I need to address the story first which is such a drawback full of loopholes and weak situations. The movie is made after a novel of the same name which was written in 1995 by a German Law professor Bernhard Schlink . A large focus of it is the German guilt for what happened to the Jews especially at the concentration camps. Also how a young man is torn between truth and justice during wat seems to be one of the Nuremberg trials. and how he deals with his decision later. The motive of the story seems good but the plot is flawed with the characters making numerous foolish and stupid decisions and many such things.

Kate Winslet's performance is outstanding and she brilliantly essays a complex role of a woman who has to live inspire of her gory past and accept it for what it is. She has a large role and story revolves around her involvement in the man's life. I wonder why she was nominated(and won) for the golden globes as best supporting actress. David Kross and Ralph Fiennes play the young and old Michael Berg, the protagonist of the story who is a lonely and cut off from the rest of the world. Its a simple role for Fiennes and Kross does a good job too. I liked the character of the Law professor who raises some intriguing questions.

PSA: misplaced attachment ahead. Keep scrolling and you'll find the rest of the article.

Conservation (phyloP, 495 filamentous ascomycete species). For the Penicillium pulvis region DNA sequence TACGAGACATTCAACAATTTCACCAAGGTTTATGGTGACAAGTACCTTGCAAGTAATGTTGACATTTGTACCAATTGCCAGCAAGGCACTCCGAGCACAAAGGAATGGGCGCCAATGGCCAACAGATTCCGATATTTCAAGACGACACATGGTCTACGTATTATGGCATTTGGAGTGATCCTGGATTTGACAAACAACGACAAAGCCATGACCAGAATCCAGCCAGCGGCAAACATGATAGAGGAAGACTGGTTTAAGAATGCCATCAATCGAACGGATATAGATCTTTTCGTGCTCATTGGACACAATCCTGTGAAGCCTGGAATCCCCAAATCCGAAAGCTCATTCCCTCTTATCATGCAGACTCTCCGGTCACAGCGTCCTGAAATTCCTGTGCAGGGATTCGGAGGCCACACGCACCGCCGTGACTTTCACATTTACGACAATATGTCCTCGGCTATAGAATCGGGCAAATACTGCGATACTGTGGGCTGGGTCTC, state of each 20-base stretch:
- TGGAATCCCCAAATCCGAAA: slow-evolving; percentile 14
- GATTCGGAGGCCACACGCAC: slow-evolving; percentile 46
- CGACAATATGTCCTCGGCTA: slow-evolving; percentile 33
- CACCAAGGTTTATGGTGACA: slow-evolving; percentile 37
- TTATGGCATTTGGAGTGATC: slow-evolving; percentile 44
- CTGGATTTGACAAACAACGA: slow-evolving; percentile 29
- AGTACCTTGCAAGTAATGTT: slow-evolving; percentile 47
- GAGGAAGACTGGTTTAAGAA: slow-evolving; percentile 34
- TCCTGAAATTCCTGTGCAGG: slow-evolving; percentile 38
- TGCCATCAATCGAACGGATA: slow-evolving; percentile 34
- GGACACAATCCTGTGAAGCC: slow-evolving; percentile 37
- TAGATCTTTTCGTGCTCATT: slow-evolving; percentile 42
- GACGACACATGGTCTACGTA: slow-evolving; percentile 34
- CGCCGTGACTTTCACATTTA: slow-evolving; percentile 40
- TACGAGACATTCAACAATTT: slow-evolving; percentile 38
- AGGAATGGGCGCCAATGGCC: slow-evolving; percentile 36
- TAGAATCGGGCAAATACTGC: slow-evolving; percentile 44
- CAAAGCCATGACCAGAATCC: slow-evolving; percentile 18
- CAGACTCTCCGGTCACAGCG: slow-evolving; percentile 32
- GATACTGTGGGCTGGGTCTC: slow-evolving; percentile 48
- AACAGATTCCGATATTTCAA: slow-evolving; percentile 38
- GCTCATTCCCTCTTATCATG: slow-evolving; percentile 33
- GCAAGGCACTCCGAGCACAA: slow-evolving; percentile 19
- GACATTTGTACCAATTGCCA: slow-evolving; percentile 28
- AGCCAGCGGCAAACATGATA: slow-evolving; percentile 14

The movie is beautifully made and the score evokes the right kind of emotions and leaves a lot of open ended questions regarding what should have been done and the ethics of the Nazi trials. It is a good watch inspite of all the flaws but not really some thing that has oscar credentials even on a lean year like this. It is a heavy drama stretched across time and except for decent filmmaking it hasnt much going for it. Watch it for Winslet's strong acting if you have to.